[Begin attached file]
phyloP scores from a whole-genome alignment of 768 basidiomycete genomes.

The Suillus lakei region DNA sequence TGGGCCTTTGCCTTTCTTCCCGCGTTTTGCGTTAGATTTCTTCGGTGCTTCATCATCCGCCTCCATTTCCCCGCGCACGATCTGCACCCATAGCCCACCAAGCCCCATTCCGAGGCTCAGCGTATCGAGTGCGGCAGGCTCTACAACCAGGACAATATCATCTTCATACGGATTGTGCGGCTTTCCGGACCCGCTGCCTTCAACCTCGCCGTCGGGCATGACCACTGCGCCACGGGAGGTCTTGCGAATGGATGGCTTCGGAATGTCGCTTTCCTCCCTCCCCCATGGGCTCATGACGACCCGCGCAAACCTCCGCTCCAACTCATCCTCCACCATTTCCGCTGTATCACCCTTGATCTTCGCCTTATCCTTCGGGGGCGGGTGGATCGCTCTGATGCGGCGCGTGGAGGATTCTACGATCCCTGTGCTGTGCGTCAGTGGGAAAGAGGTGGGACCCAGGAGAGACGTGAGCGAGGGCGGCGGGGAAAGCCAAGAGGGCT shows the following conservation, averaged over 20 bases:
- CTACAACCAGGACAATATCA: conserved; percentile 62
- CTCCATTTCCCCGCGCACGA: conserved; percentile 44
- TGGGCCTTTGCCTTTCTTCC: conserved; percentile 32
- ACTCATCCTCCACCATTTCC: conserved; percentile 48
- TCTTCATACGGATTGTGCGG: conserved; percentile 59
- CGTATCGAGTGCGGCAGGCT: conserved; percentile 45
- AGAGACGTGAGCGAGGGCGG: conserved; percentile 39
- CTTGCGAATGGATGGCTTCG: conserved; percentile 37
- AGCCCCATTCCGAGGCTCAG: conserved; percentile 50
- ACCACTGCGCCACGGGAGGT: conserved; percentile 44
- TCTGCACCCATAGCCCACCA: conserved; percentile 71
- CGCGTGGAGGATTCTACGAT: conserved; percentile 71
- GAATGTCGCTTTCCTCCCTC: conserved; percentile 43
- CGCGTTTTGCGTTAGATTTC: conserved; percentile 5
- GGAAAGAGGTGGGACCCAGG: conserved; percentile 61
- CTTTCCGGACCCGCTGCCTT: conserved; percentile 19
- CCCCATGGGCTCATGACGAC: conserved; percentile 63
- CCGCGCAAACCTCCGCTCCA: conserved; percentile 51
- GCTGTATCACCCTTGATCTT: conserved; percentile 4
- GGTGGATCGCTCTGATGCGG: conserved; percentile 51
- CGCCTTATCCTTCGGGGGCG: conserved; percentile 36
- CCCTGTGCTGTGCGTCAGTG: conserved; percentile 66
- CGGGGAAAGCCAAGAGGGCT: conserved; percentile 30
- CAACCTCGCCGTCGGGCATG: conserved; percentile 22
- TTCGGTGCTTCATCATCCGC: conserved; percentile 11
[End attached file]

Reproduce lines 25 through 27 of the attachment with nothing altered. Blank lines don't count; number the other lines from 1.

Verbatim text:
- CGGGGAAAGCCAAGAGGGCT: conserved; percentile 30
- CAACCTCGCCGTCGGGCATG: conserved; percentile 22
- TTCGGTGCTTCATCATCCGC: conserved; percentile 11